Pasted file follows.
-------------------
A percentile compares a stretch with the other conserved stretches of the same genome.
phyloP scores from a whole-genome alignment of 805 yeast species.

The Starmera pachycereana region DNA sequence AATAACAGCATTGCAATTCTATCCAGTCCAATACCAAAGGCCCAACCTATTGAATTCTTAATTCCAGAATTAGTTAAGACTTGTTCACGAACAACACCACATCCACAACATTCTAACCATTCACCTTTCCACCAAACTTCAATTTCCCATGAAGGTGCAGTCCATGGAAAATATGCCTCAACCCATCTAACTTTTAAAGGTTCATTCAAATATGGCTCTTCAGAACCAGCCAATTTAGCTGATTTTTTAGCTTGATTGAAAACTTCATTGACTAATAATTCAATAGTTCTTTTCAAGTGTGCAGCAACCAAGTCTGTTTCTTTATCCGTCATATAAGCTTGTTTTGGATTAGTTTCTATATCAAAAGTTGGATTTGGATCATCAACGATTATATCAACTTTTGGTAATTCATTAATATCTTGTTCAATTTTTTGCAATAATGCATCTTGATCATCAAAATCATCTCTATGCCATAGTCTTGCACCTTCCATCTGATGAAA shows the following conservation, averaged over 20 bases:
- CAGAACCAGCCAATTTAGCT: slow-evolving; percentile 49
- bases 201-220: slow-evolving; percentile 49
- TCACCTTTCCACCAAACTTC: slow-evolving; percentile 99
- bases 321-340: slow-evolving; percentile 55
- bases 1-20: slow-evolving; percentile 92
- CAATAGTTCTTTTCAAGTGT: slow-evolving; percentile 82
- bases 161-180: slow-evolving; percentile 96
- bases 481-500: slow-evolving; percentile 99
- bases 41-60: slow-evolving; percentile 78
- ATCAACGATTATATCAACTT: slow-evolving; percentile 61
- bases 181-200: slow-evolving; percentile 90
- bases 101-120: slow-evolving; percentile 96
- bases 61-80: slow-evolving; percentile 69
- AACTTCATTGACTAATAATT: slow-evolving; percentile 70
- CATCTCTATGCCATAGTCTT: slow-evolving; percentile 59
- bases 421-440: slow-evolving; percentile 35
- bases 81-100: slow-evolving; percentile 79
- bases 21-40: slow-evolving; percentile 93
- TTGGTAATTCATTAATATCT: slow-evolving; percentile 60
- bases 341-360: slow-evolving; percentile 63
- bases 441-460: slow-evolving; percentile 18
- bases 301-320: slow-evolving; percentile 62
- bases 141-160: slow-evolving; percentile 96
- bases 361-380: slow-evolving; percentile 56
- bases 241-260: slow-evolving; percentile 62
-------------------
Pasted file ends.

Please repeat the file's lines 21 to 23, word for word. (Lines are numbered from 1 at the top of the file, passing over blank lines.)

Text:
- bases 21-40: slow-evolving; percentile 93
- TTGGTAATTCATTAATATCT: slow-evolving; percentile 60
- bases 341-360: slow-evolving; percentile 63